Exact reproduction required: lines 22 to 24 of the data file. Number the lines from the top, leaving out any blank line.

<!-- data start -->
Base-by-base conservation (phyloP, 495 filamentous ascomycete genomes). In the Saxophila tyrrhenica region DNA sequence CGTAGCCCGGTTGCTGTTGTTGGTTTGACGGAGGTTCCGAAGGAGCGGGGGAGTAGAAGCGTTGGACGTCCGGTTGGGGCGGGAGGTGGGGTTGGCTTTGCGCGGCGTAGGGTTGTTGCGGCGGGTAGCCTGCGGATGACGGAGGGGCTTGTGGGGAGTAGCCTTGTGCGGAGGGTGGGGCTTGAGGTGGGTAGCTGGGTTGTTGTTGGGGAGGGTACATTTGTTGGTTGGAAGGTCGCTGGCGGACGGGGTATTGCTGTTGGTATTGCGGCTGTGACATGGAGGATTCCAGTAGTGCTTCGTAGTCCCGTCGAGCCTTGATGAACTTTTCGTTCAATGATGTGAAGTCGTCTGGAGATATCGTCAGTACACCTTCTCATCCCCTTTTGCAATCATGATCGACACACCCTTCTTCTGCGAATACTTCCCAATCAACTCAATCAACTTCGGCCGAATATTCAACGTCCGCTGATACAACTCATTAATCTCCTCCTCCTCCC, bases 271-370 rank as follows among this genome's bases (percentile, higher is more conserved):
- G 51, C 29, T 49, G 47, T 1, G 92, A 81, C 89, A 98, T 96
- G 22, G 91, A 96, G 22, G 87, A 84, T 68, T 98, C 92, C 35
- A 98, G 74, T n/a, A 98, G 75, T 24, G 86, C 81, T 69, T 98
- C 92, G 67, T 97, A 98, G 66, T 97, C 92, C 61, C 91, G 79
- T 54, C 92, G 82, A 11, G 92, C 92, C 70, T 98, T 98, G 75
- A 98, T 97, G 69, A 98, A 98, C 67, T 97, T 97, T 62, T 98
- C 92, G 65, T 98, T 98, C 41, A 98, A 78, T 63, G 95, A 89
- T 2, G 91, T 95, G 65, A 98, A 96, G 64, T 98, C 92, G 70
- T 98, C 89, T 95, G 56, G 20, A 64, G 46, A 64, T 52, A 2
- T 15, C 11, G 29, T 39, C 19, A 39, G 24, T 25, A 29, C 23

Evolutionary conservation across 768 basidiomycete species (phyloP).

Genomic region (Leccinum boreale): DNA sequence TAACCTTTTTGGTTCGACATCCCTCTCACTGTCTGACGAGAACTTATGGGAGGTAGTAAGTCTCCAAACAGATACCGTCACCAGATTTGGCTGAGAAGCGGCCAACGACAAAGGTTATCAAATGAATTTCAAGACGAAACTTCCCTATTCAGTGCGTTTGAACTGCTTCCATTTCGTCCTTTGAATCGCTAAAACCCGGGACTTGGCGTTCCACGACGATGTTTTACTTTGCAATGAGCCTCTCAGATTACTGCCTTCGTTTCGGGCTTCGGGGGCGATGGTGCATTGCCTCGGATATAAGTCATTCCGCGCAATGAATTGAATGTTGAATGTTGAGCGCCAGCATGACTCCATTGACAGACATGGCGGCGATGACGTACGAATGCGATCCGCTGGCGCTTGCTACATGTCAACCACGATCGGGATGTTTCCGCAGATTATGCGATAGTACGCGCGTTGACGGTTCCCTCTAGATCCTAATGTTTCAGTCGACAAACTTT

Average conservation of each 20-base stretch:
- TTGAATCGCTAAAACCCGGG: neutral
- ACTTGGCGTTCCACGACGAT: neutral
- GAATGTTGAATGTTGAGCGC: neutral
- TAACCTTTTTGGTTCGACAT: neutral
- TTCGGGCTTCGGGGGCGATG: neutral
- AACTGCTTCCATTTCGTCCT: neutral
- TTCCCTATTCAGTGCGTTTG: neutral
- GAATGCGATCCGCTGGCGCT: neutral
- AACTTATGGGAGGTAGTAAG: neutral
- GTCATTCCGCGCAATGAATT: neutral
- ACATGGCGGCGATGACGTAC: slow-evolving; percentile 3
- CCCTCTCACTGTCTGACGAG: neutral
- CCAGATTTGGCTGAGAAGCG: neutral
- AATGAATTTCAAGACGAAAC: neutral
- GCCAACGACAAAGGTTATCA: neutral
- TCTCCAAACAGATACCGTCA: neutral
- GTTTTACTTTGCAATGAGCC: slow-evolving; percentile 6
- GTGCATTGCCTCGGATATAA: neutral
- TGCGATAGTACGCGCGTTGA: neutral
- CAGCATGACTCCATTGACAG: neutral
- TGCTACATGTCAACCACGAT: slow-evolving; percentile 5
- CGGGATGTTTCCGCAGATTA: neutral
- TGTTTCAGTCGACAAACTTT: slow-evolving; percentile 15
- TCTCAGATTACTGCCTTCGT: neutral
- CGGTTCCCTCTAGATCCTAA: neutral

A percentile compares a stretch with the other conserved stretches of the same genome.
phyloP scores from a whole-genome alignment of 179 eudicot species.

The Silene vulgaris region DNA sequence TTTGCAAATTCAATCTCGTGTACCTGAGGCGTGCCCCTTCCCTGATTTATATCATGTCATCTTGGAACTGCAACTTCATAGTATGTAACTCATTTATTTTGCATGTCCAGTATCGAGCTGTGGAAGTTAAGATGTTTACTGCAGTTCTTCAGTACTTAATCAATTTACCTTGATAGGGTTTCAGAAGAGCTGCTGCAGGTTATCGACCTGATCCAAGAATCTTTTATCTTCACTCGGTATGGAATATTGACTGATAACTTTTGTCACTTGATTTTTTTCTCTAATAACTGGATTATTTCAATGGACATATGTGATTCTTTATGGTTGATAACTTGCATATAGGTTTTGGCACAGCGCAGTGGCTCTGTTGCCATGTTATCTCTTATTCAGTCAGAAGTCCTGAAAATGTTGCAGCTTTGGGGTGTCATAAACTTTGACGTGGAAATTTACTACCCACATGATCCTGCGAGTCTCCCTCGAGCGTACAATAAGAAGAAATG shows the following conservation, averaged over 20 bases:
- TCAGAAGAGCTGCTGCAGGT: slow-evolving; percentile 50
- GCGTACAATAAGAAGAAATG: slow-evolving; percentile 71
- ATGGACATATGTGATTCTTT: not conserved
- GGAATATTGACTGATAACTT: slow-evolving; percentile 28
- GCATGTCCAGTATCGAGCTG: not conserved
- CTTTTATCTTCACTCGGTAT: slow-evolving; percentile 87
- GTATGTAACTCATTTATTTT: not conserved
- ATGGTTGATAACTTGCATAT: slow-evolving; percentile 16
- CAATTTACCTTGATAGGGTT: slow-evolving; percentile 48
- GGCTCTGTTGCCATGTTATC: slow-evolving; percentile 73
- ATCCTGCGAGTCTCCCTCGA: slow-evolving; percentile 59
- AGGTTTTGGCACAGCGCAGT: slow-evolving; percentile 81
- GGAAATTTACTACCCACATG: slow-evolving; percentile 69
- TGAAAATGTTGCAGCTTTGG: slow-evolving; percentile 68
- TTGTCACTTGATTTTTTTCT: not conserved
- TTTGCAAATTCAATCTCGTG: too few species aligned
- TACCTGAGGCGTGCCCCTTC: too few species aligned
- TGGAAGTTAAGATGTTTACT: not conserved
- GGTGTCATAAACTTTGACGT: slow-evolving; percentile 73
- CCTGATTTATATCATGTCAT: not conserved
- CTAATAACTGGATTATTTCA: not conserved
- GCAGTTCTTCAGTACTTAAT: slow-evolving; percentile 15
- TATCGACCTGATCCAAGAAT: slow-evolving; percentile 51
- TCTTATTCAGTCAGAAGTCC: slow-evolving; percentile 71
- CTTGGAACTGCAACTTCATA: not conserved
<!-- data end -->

- GAATGCGATCCGCTGGCGCT: neutral
- AACTTATGGGAGGTAGTAAG: neutral
- GTCATTCCGCGCAATGAATT: neutral